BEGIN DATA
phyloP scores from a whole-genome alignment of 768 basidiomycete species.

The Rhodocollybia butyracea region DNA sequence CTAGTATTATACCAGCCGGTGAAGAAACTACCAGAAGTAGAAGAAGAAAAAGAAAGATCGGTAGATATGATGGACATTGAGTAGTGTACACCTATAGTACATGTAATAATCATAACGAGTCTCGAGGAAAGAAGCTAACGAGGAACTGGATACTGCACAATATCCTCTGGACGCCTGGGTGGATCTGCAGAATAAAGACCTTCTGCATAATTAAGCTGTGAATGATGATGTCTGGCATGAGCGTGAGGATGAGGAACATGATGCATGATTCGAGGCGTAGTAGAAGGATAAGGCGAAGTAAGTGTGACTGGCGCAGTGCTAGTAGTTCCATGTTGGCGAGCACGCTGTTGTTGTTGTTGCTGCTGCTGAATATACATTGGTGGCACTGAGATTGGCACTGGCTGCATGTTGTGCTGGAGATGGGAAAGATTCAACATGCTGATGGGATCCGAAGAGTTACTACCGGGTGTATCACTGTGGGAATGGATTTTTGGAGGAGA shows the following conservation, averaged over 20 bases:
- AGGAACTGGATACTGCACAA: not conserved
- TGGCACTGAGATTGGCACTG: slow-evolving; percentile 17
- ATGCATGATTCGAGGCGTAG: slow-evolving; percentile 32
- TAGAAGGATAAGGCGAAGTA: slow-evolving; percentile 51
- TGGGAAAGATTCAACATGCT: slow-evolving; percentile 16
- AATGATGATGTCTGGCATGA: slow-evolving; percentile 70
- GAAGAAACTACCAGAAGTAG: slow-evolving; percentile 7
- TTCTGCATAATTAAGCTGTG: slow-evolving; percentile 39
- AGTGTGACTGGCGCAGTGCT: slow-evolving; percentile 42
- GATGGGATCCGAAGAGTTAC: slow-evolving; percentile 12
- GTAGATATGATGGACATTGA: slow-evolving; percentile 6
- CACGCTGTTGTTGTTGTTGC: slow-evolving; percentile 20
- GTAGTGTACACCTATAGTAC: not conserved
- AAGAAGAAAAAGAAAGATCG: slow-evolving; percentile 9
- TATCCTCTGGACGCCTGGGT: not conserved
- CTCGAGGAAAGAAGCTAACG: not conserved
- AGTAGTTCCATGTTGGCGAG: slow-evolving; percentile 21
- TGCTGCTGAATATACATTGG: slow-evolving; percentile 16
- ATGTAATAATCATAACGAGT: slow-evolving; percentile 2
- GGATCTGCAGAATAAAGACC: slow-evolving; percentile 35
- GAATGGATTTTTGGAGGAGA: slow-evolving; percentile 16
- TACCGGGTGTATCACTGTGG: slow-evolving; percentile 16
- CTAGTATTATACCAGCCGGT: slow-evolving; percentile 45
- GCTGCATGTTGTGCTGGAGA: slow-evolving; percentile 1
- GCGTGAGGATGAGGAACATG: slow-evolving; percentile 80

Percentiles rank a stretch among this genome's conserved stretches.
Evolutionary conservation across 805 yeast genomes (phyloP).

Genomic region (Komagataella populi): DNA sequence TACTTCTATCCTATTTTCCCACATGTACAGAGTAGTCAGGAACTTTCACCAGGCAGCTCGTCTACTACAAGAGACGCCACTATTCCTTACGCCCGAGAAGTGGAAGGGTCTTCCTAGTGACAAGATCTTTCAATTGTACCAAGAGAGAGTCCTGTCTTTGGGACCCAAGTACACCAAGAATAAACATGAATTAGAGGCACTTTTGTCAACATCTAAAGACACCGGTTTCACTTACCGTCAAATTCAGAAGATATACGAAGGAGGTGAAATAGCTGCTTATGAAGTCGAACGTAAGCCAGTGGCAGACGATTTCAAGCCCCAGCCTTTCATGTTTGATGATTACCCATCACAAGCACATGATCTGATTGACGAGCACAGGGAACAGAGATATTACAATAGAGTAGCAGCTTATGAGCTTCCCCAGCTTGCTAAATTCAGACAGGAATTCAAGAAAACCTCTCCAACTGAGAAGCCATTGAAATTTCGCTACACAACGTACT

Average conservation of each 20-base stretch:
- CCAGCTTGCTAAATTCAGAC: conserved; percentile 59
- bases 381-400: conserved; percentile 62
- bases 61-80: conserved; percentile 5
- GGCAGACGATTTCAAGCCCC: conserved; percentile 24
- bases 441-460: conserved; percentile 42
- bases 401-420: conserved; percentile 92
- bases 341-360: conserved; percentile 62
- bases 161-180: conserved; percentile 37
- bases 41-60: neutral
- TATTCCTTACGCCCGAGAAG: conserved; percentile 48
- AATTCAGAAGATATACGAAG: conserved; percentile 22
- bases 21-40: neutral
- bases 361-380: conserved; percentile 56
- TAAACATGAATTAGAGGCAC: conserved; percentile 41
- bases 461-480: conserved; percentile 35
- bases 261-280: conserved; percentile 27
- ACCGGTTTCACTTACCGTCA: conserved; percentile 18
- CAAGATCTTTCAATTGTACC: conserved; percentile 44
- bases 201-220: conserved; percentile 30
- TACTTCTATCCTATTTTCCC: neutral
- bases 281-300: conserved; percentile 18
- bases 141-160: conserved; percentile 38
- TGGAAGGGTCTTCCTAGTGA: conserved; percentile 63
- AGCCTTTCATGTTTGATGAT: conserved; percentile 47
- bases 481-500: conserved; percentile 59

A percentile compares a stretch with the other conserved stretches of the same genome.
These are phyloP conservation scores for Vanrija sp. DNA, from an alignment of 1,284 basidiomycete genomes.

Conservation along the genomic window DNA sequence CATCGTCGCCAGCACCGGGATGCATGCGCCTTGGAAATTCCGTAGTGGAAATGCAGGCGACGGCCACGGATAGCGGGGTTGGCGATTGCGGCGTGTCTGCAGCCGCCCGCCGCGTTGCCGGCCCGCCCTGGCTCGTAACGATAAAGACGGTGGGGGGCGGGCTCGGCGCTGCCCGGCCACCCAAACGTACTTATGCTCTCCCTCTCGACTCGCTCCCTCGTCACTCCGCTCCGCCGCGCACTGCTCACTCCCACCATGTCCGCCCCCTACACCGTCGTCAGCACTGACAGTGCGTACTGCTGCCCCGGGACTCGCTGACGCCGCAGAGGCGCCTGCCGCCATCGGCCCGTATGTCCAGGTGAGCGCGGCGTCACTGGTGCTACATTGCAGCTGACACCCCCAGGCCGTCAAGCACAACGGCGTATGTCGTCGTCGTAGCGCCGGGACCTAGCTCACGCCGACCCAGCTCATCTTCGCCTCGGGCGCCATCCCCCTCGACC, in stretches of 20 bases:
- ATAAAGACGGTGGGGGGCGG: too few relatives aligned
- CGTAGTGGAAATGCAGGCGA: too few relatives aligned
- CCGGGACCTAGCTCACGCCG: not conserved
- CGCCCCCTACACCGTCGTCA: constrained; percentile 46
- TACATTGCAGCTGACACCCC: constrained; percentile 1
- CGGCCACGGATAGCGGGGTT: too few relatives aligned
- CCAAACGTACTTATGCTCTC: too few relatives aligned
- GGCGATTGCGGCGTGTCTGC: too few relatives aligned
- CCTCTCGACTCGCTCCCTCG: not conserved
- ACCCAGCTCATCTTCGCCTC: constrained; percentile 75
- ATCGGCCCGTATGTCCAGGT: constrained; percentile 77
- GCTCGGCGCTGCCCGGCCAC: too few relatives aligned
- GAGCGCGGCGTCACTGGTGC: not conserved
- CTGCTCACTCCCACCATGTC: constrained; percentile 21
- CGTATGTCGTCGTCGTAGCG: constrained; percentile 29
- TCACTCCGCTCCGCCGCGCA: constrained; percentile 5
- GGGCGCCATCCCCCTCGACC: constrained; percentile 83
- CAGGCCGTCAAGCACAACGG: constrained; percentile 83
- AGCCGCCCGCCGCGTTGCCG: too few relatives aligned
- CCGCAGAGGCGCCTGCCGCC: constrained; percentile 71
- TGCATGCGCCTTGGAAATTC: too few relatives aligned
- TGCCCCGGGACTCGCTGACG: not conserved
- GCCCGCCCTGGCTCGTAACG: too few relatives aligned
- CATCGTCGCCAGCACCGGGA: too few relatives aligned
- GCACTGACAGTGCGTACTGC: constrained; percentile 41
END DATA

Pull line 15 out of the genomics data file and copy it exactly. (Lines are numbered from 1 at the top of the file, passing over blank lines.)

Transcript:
- GTAGTGTACACCTATAGTAC: not conserved